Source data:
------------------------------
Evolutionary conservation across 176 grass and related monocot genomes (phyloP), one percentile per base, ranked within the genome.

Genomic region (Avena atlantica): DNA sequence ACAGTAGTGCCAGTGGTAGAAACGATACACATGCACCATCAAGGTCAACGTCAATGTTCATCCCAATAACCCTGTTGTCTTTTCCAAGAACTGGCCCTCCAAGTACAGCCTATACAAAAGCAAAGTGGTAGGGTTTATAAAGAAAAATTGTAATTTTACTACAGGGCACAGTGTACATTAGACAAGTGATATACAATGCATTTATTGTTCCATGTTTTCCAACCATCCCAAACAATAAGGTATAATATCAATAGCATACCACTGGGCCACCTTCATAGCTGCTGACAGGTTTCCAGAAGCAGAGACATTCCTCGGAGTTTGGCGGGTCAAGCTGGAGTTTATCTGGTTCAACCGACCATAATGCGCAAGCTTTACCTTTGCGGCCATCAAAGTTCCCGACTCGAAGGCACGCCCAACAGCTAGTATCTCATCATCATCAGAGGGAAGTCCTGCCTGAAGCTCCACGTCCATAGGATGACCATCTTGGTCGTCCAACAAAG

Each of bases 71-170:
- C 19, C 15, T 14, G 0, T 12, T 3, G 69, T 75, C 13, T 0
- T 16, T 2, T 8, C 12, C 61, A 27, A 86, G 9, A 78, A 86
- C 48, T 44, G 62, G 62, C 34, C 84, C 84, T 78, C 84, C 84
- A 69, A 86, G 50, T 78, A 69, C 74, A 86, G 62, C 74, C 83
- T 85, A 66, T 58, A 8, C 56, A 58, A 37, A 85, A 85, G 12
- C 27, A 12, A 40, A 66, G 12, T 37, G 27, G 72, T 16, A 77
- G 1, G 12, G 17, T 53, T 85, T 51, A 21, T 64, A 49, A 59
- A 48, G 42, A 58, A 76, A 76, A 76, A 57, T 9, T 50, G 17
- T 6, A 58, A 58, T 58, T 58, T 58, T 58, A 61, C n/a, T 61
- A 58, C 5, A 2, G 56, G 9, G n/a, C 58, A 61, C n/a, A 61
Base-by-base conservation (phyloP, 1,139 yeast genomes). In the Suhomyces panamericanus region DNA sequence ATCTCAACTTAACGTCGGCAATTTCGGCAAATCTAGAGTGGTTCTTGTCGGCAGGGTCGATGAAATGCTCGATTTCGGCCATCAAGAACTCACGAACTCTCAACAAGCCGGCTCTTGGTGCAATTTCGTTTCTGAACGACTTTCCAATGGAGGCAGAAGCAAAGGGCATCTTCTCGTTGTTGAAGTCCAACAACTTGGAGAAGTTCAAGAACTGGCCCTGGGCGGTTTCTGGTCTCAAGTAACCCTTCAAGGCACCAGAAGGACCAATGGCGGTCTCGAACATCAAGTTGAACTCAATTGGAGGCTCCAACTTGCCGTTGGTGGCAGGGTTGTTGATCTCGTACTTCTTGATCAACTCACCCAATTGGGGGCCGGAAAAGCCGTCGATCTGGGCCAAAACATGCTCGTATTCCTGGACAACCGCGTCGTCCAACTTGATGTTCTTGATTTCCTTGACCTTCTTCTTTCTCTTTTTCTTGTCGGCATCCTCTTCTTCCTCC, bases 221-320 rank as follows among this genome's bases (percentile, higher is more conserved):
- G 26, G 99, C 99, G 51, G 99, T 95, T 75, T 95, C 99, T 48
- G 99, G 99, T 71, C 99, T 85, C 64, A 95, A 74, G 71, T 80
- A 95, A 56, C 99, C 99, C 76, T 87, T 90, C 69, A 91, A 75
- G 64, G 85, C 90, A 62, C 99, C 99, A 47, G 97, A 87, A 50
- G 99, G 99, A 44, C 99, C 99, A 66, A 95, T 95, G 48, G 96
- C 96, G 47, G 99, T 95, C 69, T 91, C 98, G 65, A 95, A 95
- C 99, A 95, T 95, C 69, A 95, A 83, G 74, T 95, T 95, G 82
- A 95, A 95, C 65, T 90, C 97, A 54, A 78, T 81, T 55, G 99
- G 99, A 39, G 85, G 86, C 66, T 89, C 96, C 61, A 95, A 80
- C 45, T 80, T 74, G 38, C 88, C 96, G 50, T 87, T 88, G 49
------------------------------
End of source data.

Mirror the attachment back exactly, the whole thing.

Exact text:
Evolutionary conservation across 176 grass and related monocot genomes (phyloP), one percentile per base, ranked within the genome.

Genomic region (Avena atlantica): DNA sequence ACAGTAGTGCCAGTGGTAGAAACGATACACATGCACCATCAAGGTCAACGTCAATGTTCATCCCAATAACCCTGTTGTCTTTTCCAAGAACTGGCCCTCCAAGTACAGCCTATACAAAAGCAAAGTGGTAGGGTTTATAAAGAAAAATTGTAATTTTACTACAGGGCACAGTGTACATTAGACAAGTGATATACAATGCATTTATTGTTCCATGTTTTCCAACCATCCCAAACAATAAGGTATAATATCAATAGCATACCACTGGGCCACCTTCATAGCTGCTGACAGGTTTCCAGAAGCAGAGACATTCCTCGGAGTTTGGCGGGTCAAGCTGGAGTTTATCTGGTTCAACCGACCATAATGCGCAAGCTTTACCTTTGCGGCCATCAAAGTTCCCGACTCGAAGGCACGCCCAACAGCTAGTATCTCATCATCATCAGAGGGAAGTCCTGCCTGAAGCTCCACGTCCATAGGATGACCATCTTGGTCGTCCAACAAAG

Each of bases 71-170:
- C 19, C 15, T 14, G 0, T 12, T 3, G 69, T 75, C 13, T 0
- T 16, T 2, T 8, C 12, C 61, A 27, A 86, G 9, A 78, A 86
- C 48, T 44, G 62, G 62, C 34, C 84, C 84, T 78, C 84, C 84
- A 69, A 86, G 50, T 78, A 69, C 74, A 86, G 62, C 74, C 83
- T 85, A 66, T 58, A 8, C 56, A 58, A 37, A 85, A 85, G 12
- C 27, A 12, A 40, A 66, G 12, T 37, G 27, G 72, T 16, A 77
- G 1, G 12, G 17, T 53, T 85, T 51, A 21, T 64, A 49, A 59
- A 48, G 42, A 58, A 76, A 76, A 76, A 57, T 9, T 50, G 17
- T 6, A 58, A 58, T 58, T 58, T 58, T 58, A 61, C n/a, T 61
- A 58, C 5, A 2, G 56, G 9, G n/a, C 58, A 61, C n/a, A 61
Base-by-base conservation (phyloP, 1,139 yeast genomes). In the Suhomyces panamericanus region DNA sequence ATCTCAACTTAACGTCGGCAATTTCGGCAAATCTAGAGTGGTTCTTGTCGGCAGGGTCGATGAAATGCTCGATTTCGGCCATCAAGAACTCACGAACTCTCAACAAGCCGGCTCTTGGTGCAATTTCGTTTCTGAACGACTTTCCAATGGAGGCAGAAGCAAAGGGCATCTTCTCGTTGTTGAAGTCCAACAACTTGGAGAAGTTCAAGAACTGGCCCTGGGCGGTTTCTGGTCTCAAGTAACCCTTCAAGGCACCAGAAGGACCAATGGCGGTCTCGAACATCAAGTTGAACTCAATTGGAGGCTCCAACTTGCCGTTGGTGGCAGGGTTGTTGATCTCGTACTTCTTGATCAACTCACCCAATTGGGGGCCGGAAAAGCCGTCGATCTGGGCCAAAACATGCTCGTATTCCTGGACAACCGCGTCGTCCAACTTGATGTTCTTGATTTCCTTGACCTTCTTCTTTCTCTTTTTCTTGTCGGCATCCTCTTCTTCCTCC, bases 221-320 rank as follows among this genome's bases (percentile, higher is more conserved):
- G 26, G 99, C 99, G 51, G 99, T 95, T 75, T 95, C 99, T 48
- G 99, G 99, T 71, C 99, T 85, C 64, A 95, A 74, G 71, T 80
- A 95, A 56, C 99, C 99, C 76, T 87, T 90, C 69, A 91, A 75
- G 64, G 85, C 90, A 62, C 99, C 99, A 47, G 97, A 87, A 50
- G 99, G 99, A 44, C 99, C 99, A 66, A 95, T 95, G 48, G 96
- C 96, G 47, G 99, T 95, C 69, T 91, C 98, G 65, A 95, A 95
- C 99, A 95, T 95, C 69, A 95, A 83, G 74, T 95, T 95, G 82
- A 95, A 95, C 65, T 90, C 97, A 54, A 78, T 81, T 55, G 99
- G 99, A 39, G 85, G 86, C 66, T 89, C 96, C 61, A 95, A 80
- C 45, T 80, T 74, G 38, C 88, C 96, G 50, T 87, T 88, G 49